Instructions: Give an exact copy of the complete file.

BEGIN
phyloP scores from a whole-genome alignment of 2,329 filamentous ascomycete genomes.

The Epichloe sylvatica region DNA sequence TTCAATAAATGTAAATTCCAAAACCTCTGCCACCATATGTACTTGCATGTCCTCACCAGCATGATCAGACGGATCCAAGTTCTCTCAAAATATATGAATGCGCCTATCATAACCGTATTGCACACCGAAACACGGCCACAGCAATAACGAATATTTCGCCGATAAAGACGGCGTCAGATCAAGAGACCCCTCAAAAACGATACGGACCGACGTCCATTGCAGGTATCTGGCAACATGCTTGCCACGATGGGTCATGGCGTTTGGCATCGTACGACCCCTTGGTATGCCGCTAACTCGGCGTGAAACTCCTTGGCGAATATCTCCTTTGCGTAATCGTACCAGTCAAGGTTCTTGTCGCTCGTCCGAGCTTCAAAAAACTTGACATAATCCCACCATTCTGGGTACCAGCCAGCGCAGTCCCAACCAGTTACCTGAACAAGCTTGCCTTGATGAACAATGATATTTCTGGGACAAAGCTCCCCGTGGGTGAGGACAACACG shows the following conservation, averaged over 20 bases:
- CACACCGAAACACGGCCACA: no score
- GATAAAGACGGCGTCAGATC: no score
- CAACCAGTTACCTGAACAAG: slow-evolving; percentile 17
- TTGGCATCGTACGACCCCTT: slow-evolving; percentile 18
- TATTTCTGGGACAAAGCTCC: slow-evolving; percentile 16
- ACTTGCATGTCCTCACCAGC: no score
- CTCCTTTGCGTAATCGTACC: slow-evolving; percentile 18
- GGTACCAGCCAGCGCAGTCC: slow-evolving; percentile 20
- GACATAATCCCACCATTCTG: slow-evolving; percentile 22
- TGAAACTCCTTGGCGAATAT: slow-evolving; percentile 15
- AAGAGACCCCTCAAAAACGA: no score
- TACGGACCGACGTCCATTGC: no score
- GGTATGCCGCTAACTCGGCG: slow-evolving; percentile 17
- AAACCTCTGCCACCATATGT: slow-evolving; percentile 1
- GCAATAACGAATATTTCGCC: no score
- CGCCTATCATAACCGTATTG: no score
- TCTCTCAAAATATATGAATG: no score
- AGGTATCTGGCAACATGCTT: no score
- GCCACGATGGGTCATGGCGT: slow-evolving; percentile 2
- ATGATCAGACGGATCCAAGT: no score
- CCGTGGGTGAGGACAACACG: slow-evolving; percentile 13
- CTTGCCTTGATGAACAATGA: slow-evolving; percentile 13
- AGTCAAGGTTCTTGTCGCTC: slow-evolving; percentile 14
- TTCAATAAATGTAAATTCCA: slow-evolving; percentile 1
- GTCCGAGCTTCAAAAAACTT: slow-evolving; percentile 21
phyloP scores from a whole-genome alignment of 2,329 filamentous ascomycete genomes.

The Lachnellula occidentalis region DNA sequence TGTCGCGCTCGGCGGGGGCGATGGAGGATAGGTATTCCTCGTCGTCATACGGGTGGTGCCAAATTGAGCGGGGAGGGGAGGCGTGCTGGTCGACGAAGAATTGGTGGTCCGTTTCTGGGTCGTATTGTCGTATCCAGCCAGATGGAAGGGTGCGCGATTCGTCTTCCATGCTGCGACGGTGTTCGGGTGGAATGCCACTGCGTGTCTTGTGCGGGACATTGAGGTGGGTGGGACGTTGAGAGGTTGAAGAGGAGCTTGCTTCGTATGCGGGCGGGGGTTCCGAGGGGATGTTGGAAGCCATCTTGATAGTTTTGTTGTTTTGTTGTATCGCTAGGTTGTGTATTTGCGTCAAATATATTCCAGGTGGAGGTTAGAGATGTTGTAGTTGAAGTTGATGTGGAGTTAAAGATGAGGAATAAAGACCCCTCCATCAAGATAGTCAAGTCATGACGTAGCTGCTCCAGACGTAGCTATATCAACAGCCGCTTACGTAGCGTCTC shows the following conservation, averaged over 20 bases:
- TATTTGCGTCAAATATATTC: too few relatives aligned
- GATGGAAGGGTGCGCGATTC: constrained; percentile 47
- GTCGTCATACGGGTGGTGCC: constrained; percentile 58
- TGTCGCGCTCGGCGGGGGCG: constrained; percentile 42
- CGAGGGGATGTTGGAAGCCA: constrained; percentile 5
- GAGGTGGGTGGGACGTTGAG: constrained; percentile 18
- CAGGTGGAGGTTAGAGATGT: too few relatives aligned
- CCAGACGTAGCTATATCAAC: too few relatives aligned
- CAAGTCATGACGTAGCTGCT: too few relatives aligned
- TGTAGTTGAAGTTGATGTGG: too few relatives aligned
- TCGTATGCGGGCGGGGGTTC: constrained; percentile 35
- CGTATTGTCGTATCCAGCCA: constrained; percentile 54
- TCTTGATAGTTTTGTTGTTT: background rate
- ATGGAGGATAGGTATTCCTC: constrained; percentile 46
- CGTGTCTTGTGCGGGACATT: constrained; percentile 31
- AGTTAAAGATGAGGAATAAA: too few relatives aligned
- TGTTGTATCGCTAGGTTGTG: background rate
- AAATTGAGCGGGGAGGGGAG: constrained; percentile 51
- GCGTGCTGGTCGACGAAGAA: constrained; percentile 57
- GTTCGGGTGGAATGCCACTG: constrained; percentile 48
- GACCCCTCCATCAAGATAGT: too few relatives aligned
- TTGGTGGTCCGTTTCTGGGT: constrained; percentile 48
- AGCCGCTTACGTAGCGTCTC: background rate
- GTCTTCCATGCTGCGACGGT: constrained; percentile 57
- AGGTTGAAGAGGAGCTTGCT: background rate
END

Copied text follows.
phyloP scores from a whole-genome alignment of 2,329 filamentous ascomycete genomes.

The Epichloe sylvatica region DNA sequence TTCAATAAATGTAAATTCCAAAACCTCTGCCACCATATGTACTTGCATGTCCTCACCAGCATGATCAGACGGATCCAAGTTCTCTCAAAATATATGAATGCGCCTATCATAACCGTATTGCACACCGAAACACGGCCACAGCAATAACGAATATTTCGCCGATAAAGACGGCGTCAGATCAAGAGACCCCTCAAAAACGATACGGACCGACGTCCATTGCAGGTATCTGGCAACATGCTTGCCACGATGGGTCATGGCGTTTGGCATCGTACGACCCCTTGGTATGCCGCTAACTCGGCGTGAAACTCCTTGGCGAATATCTCCTTTGCGTAATCGTACCAGTCAAGGTTCTTGTCGCTCGTCCGAGCTTCAAAAAACTTGACATAATCCCACCATTCTGGGTACCAGCCAGCGCAGTCCCAACCAGTTACCTGAACAAGCTTGCCTTGATGAACAATGATATTTCTGGGACAAAGCTCCCCGTGGGTGAGGACAACACG shows the following conservation, averaged over 20 bases:
- CACACCGAAACACGGCCACA: no score
- GATAAAGACGGCGTCAGATC: no score
- CAACCAGTTACCTGAACAAG: slow-evolving; percentile 17
- TTGGCATCGTACGACCCCTT: slow-evolving; percentile 18
- TATTTCTGGGACAAAGCTCC: slow-evolving; percentile 16
- ACTTGCATGTCCTCACCAGC: no score
- CTCCTTTGCGTAATCGTACC: slow-evolving; percentile 18
- GGTACCAGCCAGCGCAGTCC: slow-evolving; percentile 20
- GACATAATCCCACCATTCTG: slow-evolving; percentile 22
- TGAAACTCCTTGGCGAATAT: slow-evolving; percentile 15
- AAGAGACCCCTCAAAAACGA: no score
- TACGGACCGACGTCCATTGC: no score
- GGTATGCCGCTAACTCGGCG: slow-evolving; percentile 17
- AAACCTCTGCCACCATATGT: slow-evolving; percentile 1
- GCAATAACGAATATTTCGCC: no score
- CGCCTATCATAACCGTATTG: no score
- TCTCTCAAAATATATGAATG: no score
- AGGTATCTGGCAACATGCTT: no score
- GCCACGATGGGTCATGGCGT: slow-evolving; percentile 2
- ATGATCAGACGGATCCAAGT: no score
- CCGTGGGTGAGGACAACACG: slow-evolving; percentile 13
- CTTGCCTTGATGAACAATGA: slow-evolving; percentile 13
- AGTCAAGGTTCTTGTCGCTC: slow-evolving; percentile 14
- TTCAATAAATGTAAATTCCA: slow-evolving; percentile 1
- GTCCGAGCTTCAAAAAACTT: slow-evolving; percentile 21
phyloP scores from a whole-genome alignment of 2,329 filamentous ascomycete genomes.

The Lachnellula occidentalis region DNA sequence TGTCGCGCTCGGCGGGGGCGATGGAGGATAGGTATTCCTCGTCGTCATACGGGTGGTGCCAAATTGAGCGGGGAGGGGAGGCGTGCTGGTCGACGAAGAATTGGTGGTCCGTTTCTGGGTCGTATTGTCGTATCCAGCCAGATGGAAGGGTGCGCGATTCGTCTTCCATGCTGCGACGGTGTTCGGGTGGAATGCCACTGCGTGTCTTGTGCGGGACATTGAGGTGGGTGGGACGTTGAGAGGTTGAAGAGGAGCTTGCTTCGTATGCGGGCGGGGGTTCCGAGGGGATGTTGGAAGCCATCTTGATAGTTTTGTTGTTTTGTTGTATCGCTAGGTTGTGTATTTGCGTCAAATATATTCCAGGTGGAGGTTAGAGATGTTGTAGTTGAAGTTGATGTGGAGTTAAAGATGAGGAATAAAGACCCCTCCATCAAGATAGTCAAGTCATGACGTAGCTGCTCCAGACGTAGCTATATCAACAGCCGCTTACGTAGCGTCTC shows the following conservation, averaged over 20 bases:
- TATTTGCGTCAAATATATTC: too few relatives aligned
- GATGGAAGGGTGCGCGATTC: constrained; percentile 47
- GTCGTCATACGGGTGGTGCC: constrained; percentile 58
- TGTCGCGCTCGGCGGGGGCG: constrained; percentile 42
- CGAGGGGATGTTGGAAGCCA: constrained; percentile 5
- GAGGTGGGTGGGACGTTGAG: constrained; percentile 18
- CAGGTGGAGGTTAGAGATGT: too few relatives aligned
- CCAGACGTAGCTATATCAAC: too few relatives aligned
- CAAGTCATGACGTAGCTGCT: too few relatives aligned
- TGTAGTTGAAGTTGATGTGG: too few relatives aligned
- TCGTATGCGGGCGGGGGTTC: constrained; percentile 35
- CGTATTGTCGTATCCAGCCA: constrained; percentile 54
- TCTTGATAGTTTTGTTGTTT: background rate
- ATGGAGGATAGGTATTCCTC: constrained; percentile 46
- CGTGTCTTGTGCGGGACATT: constrained; percentile 31
- AGTTAAAGATGAGGAATAAA: too few relatives aligned
- TGTTGTATCGCTAGGTTGTG: background rate
- AAATTGAGCGGGGAGGGGAG: constrained; percentile 51
- GCGTGCTGGTCGACGAAGAA: constrained; percentile 57
- GTTCGGGTGGAATGCCACTG: constrained; percentile 48
- GACCCCTCCATCAAGATAGT: too few relatives aligned
- TTGGTGGTCCGTTTCTGGGT: constrained; percentile 48
- AGCCGCTTACGTAGCGTCTC: background rate
- GTCTTCCATGCTGCGACGGT: constrained; percentile 57
- AGGTTGAAGAGGAGCTTGCT: background rate